by Staff Writers
Baghdad (AFP) Jan 21, 2013
Iraqi Prime Minister Nuri al-Maliki held talks with ExxonMobil's chief on Monday, a rare meeting with the US energy giant whose disputed deal with the autonomous Kurdish region has drawn Baghdad's ire.
Nuri al-Maliki also appeared to once again rule out production-sharing deals that Exxon has signed with Kurdistan, arguing that Iraq's substantial oil reserves "belong to all Iraqis," an oft-cited phrase in Iraq's constitution that central government officials see as justifying per-barrel service fees.
The meeting was the first between Maliki and Exxon chief Rex Tillerson since the firm signed an agreement in October 2011 for oil exploration with Kurdistan, angering the central government, which has said the US company must choose between its deals with Baghdad and with the autonomous region.
"Iraqis are partners in the oil that is discovered in any part of Iraq, they cannot be partners in Basra and not partners in other areas", Maliki said, according to his office, referring to Iraq's southern oil-rich province.
The statement said Tillerson voiced keenness for Exxon to "continue its work and expand in Iraq" with the US firm's chief also apparently mentioning "important decisions in this area" that would be taken, though no further details were provided.
Exxon and Anglo-Dutch giant Shell completed a deal in January 2010 to develop production at West Qurna-1, an oil field in south Iraq, but late last year, the American company informed Baghdad that it wanted to sell its stake in the project, indicating it would focus on the controversial Kurdish deal.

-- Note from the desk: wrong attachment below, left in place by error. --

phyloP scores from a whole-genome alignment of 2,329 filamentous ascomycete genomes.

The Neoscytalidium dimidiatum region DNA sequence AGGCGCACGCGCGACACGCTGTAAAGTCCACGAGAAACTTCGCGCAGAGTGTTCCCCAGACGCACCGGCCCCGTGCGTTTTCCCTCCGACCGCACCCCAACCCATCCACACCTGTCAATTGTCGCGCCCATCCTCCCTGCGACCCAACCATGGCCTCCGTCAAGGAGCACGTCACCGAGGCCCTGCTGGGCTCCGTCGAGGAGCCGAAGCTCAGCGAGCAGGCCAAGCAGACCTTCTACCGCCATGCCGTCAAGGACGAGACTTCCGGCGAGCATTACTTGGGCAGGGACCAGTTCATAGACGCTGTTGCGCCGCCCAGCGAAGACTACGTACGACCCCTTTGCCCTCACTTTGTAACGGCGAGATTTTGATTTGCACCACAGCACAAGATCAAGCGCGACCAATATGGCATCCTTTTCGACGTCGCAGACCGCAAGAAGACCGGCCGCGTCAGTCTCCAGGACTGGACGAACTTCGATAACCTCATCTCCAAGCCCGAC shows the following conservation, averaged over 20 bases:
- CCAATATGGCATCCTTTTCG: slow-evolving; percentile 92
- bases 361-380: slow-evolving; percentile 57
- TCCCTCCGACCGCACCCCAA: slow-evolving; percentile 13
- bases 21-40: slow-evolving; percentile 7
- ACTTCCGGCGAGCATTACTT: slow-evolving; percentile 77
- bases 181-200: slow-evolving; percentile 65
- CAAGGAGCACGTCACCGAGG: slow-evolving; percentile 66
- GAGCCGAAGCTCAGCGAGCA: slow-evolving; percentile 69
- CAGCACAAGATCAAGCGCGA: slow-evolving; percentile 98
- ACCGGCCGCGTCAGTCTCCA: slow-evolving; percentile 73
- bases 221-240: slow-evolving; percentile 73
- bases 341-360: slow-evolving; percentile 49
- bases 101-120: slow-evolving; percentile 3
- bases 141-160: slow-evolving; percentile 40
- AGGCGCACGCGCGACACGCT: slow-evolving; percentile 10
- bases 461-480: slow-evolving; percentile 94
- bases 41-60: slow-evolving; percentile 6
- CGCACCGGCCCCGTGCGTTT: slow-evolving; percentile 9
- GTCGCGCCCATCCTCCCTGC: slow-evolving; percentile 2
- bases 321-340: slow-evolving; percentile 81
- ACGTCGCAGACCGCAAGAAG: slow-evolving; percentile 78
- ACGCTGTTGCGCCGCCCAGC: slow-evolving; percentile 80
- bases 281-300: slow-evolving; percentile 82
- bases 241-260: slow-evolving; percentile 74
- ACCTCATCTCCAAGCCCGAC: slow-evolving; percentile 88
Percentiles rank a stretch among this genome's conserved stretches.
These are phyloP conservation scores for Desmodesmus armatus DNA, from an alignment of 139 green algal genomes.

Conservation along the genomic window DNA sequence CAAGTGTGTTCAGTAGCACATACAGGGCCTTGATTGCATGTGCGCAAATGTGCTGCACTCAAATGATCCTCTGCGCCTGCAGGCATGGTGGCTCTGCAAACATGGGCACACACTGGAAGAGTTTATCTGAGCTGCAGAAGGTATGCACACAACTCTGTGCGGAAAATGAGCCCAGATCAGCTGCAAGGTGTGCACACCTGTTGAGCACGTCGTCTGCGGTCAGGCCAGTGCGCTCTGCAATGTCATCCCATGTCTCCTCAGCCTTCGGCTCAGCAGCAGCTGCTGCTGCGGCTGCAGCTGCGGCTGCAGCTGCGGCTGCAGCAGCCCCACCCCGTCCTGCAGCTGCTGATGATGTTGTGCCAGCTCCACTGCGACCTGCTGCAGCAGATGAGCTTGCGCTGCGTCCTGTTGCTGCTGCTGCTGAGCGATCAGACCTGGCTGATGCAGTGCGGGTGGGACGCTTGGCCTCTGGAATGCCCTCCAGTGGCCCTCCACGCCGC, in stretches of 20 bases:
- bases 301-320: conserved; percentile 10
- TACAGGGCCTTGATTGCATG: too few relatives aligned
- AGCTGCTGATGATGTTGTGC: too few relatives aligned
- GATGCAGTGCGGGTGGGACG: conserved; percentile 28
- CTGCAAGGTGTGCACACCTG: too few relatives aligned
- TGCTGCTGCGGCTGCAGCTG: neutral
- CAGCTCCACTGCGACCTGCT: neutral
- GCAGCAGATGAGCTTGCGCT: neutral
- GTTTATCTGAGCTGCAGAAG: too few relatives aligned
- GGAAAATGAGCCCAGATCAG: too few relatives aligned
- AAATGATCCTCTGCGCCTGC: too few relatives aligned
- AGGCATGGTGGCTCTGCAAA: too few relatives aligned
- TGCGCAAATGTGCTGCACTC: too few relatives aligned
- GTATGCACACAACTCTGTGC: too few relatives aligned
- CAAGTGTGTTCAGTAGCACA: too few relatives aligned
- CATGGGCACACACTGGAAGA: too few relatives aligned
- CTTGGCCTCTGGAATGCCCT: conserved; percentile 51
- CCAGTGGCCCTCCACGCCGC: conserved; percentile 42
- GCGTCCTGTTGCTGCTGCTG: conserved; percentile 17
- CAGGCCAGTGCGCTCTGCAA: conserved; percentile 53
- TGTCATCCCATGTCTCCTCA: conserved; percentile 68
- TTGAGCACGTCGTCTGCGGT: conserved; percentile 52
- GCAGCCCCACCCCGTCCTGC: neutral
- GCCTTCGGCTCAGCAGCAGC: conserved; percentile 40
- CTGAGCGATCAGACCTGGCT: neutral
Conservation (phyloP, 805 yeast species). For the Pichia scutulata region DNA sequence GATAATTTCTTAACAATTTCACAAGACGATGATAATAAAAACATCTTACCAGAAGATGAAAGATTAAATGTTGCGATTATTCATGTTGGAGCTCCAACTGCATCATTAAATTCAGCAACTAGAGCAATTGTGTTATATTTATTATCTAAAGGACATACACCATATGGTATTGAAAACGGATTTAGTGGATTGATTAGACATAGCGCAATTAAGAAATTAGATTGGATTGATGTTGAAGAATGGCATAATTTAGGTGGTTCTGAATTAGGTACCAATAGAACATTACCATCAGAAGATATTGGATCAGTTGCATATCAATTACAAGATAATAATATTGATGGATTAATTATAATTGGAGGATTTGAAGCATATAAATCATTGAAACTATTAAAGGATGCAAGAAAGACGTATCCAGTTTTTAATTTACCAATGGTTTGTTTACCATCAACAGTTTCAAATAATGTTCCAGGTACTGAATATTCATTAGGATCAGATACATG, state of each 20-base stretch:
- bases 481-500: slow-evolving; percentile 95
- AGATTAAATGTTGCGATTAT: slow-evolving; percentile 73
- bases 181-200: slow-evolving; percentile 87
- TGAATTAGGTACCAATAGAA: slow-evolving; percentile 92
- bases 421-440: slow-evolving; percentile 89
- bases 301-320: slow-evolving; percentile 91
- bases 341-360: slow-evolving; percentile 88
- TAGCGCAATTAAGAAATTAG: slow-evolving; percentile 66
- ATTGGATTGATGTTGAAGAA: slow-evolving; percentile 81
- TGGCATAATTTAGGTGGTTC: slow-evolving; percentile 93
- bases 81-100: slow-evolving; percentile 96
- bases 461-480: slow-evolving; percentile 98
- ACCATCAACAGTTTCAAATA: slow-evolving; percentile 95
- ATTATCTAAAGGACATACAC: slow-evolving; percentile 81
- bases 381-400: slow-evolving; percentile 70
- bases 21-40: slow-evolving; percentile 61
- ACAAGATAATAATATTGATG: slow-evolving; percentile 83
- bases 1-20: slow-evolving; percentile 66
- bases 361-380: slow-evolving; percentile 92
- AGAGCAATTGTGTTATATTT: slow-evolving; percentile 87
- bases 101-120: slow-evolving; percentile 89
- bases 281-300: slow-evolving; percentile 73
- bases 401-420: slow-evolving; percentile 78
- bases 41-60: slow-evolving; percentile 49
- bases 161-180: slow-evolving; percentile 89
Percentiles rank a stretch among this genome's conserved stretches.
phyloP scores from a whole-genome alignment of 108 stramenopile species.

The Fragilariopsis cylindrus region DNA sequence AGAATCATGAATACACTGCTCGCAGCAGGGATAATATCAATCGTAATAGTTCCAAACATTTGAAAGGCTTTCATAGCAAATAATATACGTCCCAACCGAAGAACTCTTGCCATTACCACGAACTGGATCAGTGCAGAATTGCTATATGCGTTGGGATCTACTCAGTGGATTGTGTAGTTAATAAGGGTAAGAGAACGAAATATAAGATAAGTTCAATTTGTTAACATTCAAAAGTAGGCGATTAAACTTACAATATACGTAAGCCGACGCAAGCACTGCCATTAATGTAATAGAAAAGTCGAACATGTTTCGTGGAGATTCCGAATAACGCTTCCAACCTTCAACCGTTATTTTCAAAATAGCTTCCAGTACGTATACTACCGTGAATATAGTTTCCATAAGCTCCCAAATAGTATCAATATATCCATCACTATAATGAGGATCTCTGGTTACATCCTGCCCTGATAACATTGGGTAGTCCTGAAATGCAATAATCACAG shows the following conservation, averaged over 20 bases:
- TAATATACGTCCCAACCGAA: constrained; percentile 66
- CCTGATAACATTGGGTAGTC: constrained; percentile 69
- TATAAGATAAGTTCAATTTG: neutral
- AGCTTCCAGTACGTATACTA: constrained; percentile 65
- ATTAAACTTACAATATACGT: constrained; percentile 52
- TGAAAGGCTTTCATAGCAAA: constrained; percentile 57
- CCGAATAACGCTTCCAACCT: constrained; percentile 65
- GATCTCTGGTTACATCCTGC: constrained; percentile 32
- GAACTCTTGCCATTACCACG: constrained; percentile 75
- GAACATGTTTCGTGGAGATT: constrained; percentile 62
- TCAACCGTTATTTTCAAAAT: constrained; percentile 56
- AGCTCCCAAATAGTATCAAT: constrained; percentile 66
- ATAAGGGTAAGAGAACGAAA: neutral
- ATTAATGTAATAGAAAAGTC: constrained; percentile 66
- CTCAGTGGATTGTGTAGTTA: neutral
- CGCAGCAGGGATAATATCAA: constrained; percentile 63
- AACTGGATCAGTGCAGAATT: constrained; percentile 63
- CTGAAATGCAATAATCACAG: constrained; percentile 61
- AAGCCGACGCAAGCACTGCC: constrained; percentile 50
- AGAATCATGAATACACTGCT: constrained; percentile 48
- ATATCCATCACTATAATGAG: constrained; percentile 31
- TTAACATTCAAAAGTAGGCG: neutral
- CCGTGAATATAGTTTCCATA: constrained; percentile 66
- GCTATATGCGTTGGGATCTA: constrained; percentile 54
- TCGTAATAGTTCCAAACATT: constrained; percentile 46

"I don't think Exxon Mobil will give up West Qurna easily, and if they are forced to, they certainly don't want to burn all bridges behind them," Ruba Husari, editor of the www.iraqoilforum.com website, told AFP.
"Hence their request to meet with the Iraqi PM to communicate their decision directly to him."
The Exxon dispute is one of several between Baghdad and the Kurdish region in Arbil -- the central government also regards other contracts signed by Kurdistan to be illegal because they were not expressly approved by the federal oil ministry.
A row over payments stemming from that dispute pushed Arbil to slash oil production in December.
Despite the drop-off in December, Iraq nevertheless brought in $94.03 billion in oil revenues over the course of 2012, a 13 percent increase compared with the previous year, largely on the back of continually increasing exports.
The country has sought to boost production and exports dramatically in recent years in order to provide much-needed income to fund the reconstruction of its conflict-battered economy and infrastructure.
Iraq has proven reserves of 143.1 billion barrels of oil and 3.2 trillion cubic metres (111.9 trillion cubic feet) of gas, both of which are among the largest in the world.
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